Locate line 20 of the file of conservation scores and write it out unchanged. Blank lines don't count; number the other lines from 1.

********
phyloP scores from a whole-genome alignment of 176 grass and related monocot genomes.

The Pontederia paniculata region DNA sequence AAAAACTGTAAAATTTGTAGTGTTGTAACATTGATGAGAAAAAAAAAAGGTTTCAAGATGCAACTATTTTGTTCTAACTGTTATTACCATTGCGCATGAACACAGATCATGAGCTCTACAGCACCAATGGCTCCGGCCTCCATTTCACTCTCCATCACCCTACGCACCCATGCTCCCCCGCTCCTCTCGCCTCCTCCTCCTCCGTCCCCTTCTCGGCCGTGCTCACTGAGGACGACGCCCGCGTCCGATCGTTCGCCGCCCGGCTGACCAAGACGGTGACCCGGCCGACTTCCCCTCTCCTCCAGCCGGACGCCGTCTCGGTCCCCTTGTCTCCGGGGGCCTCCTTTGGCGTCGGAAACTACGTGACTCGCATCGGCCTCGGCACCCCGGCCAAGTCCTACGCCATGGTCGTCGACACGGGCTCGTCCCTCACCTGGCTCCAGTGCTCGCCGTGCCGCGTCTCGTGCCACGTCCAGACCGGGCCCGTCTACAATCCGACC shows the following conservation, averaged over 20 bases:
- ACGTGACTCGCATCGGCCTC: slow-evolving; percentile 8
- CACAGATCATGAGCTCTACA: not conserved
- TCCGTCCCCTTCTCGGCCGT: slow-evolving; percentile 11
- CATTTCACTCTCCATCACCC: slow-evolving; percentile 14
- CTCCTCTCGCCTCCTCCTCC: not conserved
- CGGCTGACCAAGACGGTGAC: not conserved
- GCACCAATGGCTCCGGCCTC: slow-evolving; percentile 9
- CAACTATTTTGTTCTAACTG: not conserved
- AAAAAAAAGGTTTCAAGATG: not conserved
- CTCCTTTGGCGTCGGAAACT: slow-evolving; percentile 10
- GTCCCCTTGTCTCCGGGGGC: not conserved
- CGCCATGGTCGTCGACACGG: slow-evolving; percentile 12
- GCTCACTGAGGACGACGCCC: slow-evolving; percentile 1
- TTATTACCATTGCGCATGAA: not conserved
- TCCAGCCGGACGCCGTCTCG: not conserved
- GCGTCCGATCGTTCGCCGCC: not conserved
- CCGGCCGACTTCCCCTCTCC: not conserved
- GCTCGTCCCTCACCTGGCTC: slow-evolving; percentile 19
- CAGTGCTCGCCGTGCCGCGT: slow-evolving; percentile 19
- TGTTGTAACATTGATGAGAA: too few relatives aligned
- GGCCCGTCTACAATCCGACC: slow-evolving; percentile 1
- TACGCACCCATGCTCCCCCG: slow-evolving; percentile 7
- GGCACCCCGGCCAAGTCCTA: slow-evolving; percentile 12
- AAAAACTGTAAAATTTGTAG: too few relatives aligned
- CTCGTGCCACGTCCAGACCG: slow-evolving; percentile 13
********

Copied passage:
- GCTCGTCCCTCACCTGGCTC: slow-evolving; percentile 19